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02-07-2019, 09:29 AM   #1
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Posterization in photo prints from Adoramapix

I recently ordered some prints from Adoramapix, and a number of them show some sort of banding/posterization in areas of the image that should have a smooth color gradient, e.g. the sky. This banding is not visible in the original image. What is causing this problem, and what can I do to fix it?

Example pictures here: Posterization Printing Problems - Album on Imgur

Some technical details:
-- Most of these photos use the K-3's full resolution, 6000 x 4000 pixels.
-- The files are JPEGs edited from RAW files in Lightroom 5.5 and exported at 90% quality.
-- The images are printed on Fuji Deep Matte paper from Adoramapix, with no color correction.
-- The problem manifests in print sizes from 8x10 to 20x30.
-- I calibrate my monitor for photo editing.
-- This is not a rare problem; it shows up in four of eleven photos in my last batch of prints, and eight of the fifteen-ish photos before that.

So anyway. I'm guessing that the problem stems from using too few ink colors to print too many image colors, but I don't know what approach would fix that. Is this a problem endemic to printing smooth gradients, or would I get better results using e.g. a different file type, different photo paper, or a different print lab?

Thanks!

02-07-2019, 09:42 AM   #2
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Can you upload Tiff images? The banding happens when the color space is reduced to 8bit for jpeg. Prints from 16/32 bit tiff should not have banding.
02-07-2019, 09:45 AM - 1 Like   #3
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Use a different printer. I tried them and they reprocessed my photos badly. I've a couple that i use in Canada with no issues at all.
02-07-2019, 10:38 AM   #4
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These are compression artefacts. You see these everywhere images are compressed - on instagram, on netflix, when printed.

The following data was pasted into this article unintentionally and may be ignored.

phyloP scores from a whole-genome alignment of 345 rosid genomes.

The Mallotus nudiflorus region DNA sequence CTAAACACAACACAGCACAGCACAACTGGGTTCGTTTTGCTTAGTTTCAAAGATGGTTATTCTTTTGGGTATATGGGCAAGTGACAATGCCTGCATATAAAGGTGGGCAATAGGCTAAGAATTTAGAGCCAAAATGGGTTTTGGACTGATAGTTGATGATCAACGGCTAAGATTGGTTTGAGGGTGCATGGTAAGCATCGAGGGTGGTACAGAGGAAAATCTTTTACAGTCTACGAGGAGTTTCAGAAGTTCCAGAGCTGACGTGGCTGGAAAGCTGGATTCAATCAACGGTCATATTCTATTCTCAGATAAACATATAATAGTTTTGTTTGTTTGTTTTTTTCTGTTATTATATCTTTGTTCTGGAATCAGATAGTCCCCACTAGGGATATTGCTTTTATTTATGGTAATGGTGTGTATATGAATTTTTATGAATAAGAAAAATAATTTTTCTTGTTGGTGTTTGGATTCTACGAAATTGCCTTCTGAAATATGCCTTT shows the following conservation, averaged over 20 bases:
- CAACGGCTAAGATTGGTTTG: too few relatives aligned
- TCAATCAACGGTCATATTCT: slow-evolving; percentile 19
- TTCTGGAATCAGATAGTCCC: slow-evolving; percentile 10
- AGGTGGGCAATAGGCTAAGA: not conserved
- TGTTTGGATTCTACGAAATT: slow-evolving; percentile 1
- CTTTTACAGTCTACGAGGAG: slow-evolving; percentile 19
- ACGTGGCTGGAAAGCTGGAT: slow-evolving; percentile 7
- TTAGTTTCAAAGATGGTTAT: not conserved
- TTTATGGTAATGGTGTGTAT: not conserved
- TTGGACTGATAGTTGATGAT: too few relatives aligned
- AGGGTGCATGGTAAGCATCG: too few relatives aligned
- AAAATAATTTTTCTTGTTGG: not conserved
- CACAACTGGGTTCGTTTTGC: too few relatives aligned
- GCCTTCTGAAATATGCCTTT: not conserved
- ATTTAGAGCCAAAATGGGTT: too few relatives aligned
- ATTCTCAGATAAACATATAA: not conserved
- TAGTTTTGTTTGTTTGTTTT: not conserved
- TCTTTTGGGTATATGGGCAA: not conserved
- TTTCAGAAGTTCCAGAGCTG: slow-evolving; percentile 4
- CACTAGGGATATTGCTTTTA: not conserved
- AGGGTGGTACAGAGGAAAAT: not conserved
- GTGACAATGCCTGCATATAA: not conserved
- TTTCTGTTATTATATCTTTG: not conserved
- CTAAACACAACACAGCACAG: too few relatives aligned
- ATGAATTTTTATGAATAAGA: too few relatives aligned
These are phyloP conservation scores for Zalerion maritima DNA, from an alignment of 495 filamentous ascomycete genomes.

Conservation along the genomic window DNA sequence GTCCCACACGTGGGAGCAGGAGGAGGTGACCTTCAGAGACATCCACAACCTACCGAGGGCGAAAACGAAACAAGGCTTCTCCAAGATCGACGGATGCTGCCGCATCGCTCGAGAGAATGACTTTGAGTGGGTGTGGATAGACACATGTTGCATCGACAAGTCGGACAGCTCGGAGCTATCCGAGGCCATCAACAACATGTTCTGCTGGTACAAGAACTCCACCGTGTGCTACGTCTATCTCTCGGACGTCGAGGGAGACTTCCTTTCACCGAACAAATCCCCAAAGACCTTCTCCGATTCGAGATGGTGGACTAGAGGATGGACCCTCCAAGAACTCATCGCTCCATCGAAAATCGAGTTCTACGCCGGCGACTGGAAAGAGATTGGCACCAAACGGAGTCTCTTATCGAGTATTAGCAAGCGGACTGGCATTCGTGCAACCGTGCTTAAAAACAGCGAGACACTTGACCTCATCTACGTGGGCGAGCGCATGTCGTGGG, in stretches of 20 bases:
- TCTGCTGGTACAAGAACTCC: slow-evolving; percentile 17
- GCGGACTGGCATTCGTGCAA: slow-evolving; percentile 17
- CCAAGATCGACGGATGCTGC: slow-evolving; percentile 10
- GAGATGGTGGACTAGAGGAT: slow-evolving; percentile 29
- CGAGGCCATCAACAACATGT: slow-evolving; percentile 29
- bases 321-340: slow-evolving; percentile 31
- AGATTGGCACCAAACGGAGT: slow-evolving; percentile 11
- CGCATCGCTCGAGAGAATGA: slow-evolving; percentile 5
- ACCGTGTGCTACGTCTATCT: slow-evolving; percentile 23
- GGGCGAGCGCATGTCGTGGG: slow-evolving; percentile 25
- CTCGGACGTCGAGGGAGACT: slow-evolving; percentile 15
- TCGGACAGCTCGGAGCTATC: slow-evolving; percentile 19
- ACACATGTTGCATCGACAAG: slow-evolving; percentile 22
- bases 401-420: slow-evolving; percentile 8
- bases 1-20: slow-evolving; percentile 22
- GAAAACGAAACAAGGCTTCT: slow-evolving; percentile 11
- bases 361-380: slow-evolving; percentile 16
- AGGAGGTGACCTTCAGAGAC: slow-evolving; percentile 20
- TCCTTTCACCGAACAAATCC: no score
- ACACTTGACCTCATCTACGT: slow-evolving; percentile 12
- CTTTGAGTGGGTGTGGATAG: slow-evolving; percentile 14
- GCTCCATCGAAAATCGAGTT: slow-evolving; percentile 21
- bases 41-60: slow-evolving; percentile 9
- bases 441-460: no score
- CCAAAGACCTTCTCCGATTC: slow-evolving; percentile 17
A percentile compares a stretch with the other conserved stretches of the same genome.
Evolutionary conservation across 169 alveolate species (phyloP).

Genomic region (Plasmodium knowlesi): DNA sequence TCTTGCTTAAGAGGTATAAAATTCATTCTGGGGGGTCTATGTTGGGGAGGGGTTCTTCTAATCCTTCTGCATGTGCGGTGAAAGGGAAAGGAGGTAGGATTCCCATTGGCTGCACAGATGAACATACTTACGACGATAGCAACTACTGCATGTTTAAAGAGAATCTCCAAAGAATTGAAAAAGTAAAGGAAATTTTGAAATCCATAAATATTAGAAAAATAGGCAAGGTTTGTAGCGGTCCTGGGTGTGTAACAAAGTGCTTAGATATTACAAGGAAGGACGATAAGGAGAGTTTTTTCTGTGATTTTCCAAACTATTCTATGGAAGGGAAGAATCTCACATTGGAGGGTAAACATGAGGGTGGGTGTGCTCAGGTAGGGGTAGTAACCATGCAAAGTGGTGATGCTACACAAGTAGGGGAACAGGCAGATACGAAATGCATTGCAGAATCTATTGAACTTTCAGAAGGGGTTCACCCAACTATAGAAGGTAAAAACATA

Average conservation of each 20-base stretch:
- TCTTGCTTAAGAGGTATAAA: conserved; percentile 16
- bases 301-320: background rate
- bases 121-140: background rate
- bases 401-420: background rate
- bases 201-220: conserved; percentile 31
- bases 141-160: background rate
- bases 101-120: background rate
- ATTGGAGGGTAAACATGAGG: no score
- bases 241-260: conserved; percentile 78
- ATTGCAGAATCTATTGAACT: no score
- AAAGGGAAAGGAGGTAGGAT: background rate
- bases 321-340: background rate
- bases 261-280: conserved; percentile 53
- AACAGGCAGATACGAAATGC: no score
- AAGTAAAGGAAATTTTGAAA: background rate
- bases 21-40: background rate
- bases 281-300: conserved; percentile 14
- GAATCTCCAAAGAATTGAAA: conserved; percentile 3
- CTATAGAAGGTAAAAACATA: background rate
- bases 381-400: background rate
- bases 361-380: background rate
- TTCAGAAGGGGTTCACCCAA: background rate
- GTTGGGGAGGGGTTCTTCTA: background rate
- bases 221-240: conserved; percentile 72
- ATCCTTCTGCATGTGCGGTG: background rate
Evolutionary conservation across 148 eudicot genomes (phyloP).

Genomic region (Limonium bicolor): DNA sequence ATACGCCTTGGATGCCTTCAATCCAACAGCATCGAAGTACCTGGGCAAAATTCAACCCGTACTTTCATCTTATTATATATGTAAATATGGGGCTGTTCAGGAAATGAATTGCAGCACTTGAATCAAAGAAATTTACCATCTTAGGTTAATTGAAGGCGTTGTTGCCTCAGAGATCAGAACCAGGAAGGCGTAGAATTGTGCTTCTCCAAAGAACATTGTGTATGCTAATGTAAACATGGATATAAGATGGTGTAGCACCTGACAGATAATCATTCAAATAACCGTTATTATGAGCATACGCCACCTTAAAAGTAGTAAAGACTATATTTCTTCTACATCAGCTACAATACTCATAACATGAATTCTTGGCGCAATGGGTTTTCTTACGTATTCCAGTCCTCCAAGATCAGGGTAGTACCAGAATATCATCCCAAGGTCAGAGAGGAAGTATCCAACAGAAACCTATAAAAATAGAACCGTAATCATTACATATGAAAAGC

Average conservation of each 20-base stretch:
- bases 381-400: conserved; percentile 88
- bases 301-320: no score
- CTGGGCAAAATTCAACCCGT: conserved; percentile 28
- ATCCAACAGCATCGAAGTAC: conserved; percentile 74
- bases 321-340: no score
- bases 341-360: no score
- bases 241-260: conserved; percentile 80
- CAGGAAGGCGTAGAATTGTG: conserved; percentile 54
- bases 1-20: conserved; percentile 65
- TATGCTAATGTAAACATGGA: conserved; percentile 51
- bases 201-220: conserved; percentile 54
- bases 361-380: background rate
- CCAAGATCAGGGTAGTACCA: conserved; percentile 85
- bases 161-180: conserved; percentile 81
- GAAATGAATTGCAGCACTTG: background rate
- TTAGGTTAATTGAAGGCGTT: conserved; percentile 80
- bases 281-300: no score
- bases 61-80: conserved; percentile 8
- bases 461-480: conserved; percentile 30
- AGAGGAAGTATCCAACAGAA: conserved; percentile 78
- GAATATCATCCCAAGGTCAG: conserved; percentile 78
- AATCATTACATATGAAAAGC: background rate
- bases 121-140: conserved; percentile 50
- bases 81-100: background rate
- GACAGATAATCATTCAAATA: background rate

Did you check if it's on the jpgs you sent? It wouldn't be visible on raws.

But yeah if they're not on the jpgs you send you could ask for your money back.

02-07-2019, 10:51 AM   #5
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QuoteOriginally posted by K1N8 Quote
Can you upload Tiff images? The banding happens when the color space is reduced to 8bit for jpeg. Prints from 16/32 bit tiff should not have banding.
Not sure if I can upload .tiffs, but your comment prompted me to figure out if I can export .tiffs from Lightroom, and the answer is yes. Anyway, thanks! While we're at it, is there a particular color space I should export my photos in?

---------- Post added 02-07-19 at 01:52 PM ----------

QuoteOriginally posted by Dericali Quote
These are compression artefacts. You see these everywhere images are compressed - on instagram, on netflix, when printed.

Did you check if it's on the jpgs you sent? It wouldn't be visible on raws.

But yeah if they're not on the jpgs you send you could ask for your money back.
The compression artifacts are definitely not in the original images I sent.
02-07-2019, 10:58 AM   #6
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QuoteOriginally posted by Outis Quote
While we're at it, is there a particular color space I should export my photos in?
Depends on the printer, ask them, check the support page/FAQ. Note, banding is related to compression, but even a "100%" JPEG will show banding. RAW data is usually 12 or 14 bit. Ensure the TIFF is really 16/32 bit, because TIFF supports 8/16/32 bits. A 8 bit TIFF will show the same banding.